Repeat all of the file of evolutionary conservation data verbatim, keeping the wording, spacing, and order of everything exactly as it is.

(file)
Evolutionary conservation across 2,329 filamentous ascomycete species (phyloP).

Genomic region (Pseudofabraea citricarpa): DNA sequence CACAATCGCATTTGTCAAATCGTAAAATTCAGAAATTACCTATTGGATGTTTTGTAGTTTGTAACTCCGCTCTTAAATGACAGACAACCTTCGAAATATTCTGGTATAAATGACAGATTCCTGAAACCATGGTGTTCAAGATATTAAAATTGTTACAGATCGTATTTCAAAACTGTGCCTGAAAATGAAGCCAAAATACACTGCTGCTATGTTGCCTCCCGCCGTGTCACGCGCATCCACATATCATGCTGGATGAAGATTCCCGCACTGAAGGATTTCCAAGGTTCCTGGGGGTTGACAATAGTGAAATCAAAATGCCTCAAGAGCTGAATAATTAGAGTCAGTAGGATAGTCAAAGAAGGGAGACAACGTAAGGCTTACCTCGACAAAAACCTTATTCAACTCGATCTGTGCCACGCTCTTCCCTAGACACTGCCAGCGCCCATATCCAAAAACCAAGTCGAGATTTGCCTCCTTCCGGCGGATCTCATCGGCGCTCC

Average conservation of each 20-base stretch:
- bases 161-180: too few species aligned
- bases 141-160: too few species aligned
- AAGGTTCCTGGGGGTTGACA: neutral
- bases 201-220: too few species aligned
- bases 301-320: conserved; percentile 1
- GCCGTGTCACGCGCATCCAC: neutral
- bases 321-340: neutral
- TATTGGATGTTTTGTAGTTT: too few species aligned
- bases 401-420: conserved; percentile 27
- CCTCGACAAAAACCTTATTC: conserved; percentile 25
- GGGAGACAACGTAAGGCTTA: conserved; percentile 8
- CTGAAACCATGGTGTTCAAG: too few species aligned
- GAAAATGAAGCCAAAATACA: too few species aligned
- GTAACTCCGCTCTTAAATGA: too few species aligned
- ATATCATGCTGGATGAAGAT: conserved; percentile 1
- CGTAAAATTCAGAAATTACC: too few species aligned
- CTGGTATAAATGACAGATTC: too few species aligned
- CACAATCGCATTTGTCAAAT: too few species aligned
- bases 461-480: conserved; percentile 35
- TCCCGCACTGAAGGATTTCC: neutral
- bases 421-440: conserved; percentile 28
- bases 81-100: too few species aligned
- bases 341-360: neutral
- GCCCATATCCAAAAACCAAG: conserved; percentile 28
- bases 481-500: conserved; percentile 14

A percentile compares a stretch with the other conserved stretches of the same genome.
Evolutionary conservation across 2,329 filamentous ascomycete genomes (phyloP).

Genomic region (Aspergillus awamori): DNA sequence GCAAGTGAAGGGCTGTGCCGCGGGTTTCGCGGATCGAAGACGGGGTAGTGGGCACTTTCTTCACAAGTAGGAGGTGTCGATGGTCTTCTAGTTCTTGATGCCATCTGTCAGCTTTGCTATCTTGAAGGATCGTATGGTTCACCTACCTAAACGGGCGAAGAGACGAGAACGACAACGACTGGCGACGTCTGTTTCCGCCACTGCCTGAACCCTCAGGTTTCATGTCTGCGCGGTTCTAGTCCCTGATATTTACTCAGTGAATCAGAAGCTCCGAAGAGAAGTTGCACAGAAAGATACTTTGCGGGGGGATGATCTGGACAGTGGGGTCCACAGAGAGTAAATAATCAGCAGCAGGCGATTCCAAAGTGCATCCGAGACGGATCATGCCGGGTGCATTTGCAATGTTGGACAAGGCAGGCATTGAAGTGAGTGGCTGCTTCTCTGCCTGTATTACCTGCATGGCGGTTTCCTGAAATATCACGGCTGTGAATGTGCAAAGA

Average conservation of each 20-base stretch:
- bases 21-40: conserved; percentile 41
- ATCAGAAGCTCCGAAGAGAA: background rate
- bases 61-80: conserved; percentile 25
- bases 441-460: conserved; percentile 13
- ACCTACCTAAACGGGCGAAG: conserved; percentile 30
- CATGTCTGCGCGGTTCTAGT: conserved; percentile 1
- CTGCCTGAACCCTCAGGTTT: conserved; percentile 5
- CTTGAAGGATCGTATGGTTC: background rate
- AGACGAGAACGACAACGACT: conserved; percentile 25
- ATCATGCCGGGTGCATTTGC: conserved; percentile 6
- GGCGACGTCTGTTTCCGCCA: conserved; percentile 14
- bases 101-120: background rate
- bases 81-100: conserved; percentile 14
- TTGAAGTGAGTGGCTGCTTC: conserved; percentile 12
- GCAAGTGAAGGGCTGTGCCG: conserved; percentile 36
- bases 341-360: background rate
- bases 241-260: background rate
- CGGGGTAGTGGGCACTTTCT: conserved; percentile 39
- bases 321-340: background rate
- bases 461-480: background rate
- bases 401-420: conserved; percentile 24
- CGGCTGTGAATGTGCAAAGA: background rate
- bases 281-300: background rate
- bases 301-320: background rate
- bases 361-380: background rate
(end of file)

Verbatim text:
Evolutionary conservation across 2,329 filamentous ascomycete species (phyloP).

Genomic region (Pseudofabraea citricarpa): DNA sequence CACAATCGCATTTGTCAAATCGTAAAATTCAGAAATTACCTATTGGATGTTTTGTAGTTTGTAACTCCGCTCTTAAATGACAGACAACCTTCGAAATATTCTGGTATAAATGACAGATTCCTGAAACCATGGTGTTCAAGATATTAAAATTGTTACAGATCGTATTTCAAAACTGTGCCTGAAAATGAAGCCAAAATACACTGCTGCTATGTTGCCTCCCGCCGTGTCACGCGCATCCACATATCATGCTGGATGAAGATTCCCGCACTGAAGGATTTCCAAGGTTCCTGGGGGTTGACAATAGTGAAATCAAAATGCCTCAAGAGCTGAATAATTAGAGTCAGTAGGATAGTCAAAGAAGGGAGACAACGTAAGGCTTACCTCGACAAAAACCTTATTCAACTCGATCTGTGCCACGCTCTTCCCTAGACACTGCCAGCGCCCATATCCAAAAACCAAGTCGAGATTTGCCTCCTTCCGGCGGATCTCATCGGCGCTCC

Average conservation of each 20-base stretch:
- bases 161-180: too few species aligned
- bases 141-160: too few species aligned
- AAGGTTCCTGGGGGTTGACA: neutral
- bases 201-220: too few species aligned
- bases 301-320: conserved; percentile 1
- GCCGTGTCACGCGCATCCAC: neutral
- bases 321-340: neutral
- TATTGGATGTTTTGTAGTTT: too few species aligned
- bases 401-420: conserved; percentile 27
- CCTCGACAAAAACCTTATTC: conserved; percentile 25
- GGGAGACAACGTAAGGCTTA: conserved; percentile 8
- CTGAAACCATGGTGTTCAAG: too few species aligned
- GAAAATGAAGCCAAAATACA: too few species aligned
- GTAACTCCGCTCTTAAATGA: too few species aligned
- ATATCATGCTGGATGAAGAT: conserved; percentile 1
- CGTAAAATTCAGAAATTACC: too few species aligned
- CTGGTATAAATGACAGATTC: too few species aligned
- CACAATCGCATTTGTCAAAT: too few species aligned
- bases 461-480: conserved; percentile 35
- TCCCGCACTGAAGGATTTCC: neutral
- bases 421-440: conserved; percentile 28
- bases 81-100: too few species aligned
- bases 341-360: neutral
- GCCCATATCCAAAAACCAAG: conserved; percentile 28
- bases 481-500: conserved; percentile 14

A percentile compares a stretch with the other conserved stretches of the same genome.
Evolutionary conservation across 2,329 filamentous ascomycete genomes (phyloP).

Genomic region (Aspergillus awamori): DNA sequence GCAAGTGAAGGGCTGTGCCGCGGGTTTCGCGGATCGAAGACGGGGTAGTGGGCACTTTCTTCACAAGTAGGAGGTGTCGATGGTCTTCTAGTTCTTGATGCCATCTGTCAGCTTTGCTATCTTGAAGGATCGTATGGTTCACCTACCTAAACGGGCGAAGAGACGAGAACGACAACGACTGGCGACGTCTGTTTCCGCCACTGCCTGAACCCTCAGGTTTCATGTCTGCGCGGTTCTAGTCCCTGATATTTACTCAGTGAATCAGAAGCTCCGAAGAGAAGTTGCACAGAAAGATACTTTGCGGGGGGATGATCTGGACAGTGGGGTCCACAGAGAGTAAATAATCAGCAGCAGGCGATTCCAAAGTGCATCCGAGACGGATCATGCCGGGTGCATTTGCAATGTTGGACAAGGCAGGCATTGAAGTGAGTGGCTGCTTCTCTGCCTGTATTACCTGCATGGCGGTTTCCTGAAATATCACGGCTGTGAATGTGCAAAGA

Average conservation of each 20-base stretch:
- bases 21-40: conserved; percentile 41
- ATCAGAAGCTCCGAAGAGAA: background rate
- bases 61-80: conserved; percentile 25
- bases 441-460: conserved; percentile 13
- ACCTACCTAAACGGGCGAAG: conserved; percentile 30
- CATGTCTGCGCGGTTCTAGT: conserved; percentile 1
- CTGCCTGAACCCTCAGGTTT: conserved; percentile 5
- CTTGAAGGATCGTATGGTTC: background rate
- AGACGAGAACGACAACGACT: conserved; percentile 25
- ATCATGCCGGGTGCATTTGC: conserved; percentile 6
- GGCGACGTCTGTTTCCGCCA: conserved; percentile 14
- bases 101-120: background rate
- bases 81-100: conserved; percentile 14
- TTGAAGTGAGTGGCTGCTTC: conserved; percentile 12
- GCAAGTGAAGGGCTGTGCCG: conserved; percentile 36
- bases 341-360: background rate
- bases 241-260: background rate
- CGGGGTAGTGGGCACTTTCT: conserved; percentile 39
- bases 321-340: background rate
- bases 461-480: background rate
- bases 401-420: conserved; percentile 24
- CGGCTGTGAATGTGCAAAGA: background rate
- bases 281-300: background rate
- bases 301-320: background rate
- bases 361-380: background rate